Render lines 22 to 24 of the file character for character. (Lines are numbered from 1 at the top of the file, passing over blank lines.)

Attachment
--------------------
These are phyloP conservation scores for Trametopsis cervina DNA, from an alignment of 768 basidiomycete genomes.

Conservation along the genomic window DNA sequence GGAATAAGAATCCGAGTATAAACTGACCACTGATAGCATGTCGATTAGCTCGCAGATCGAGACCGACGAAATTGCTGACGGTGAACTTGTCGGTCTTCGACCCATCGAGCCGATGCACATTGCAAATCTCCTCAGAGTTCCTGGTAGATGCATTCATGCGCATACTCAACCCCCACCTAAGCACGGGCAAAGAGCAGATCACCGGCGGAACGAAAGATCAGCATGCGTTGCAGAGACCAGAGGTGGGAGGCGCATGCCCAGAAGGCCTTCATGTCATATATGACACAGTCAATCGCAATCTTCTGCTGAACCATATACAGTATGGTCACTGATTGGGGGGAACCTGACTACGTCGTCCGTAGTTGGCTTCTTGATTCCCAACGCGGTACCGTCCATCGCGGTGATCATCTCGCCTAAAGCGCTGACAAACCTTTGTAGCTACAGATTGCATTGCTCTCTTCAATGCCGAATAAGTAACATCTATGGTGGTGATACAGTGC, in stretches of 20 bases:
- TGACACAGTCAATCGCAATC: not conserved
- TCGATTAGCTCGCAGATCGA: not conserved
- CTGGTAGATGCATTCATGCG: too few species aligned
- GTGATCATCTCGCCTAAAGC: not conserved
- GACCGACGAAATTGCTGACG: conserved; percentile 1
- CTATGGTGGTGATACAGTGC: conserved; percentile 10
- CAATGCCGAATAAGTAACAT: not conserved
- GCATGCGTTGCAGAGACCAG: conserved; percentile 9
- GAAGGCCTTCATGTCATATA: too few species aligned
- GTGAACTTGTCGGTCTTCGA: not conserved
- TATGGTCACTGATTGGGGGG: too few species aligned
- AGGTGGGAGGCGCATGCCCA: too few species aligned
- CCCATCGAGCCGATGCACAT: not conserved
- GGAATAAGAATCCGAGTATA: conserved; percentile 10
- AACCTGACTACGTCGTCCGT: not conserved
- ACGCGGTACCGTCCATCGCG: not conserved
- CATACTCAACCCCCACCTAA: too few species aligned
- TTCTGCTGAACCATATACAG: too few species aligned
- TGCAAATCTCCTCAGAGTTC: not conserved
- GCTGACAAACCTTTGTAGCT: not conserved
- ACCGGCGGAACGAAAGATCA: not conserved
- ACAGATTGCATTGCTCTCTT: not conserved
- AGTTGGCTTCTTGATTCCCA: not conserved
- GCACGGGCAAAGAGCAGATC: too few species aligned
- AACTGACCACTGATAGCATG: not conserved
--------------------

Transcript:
- GCTGACAAACCTTTGTAGCT: not conserved
- ACCGGCGGAACGAAAGATCA: not conserved
- ACAGATTGCATTGCTCTCTT: not conserved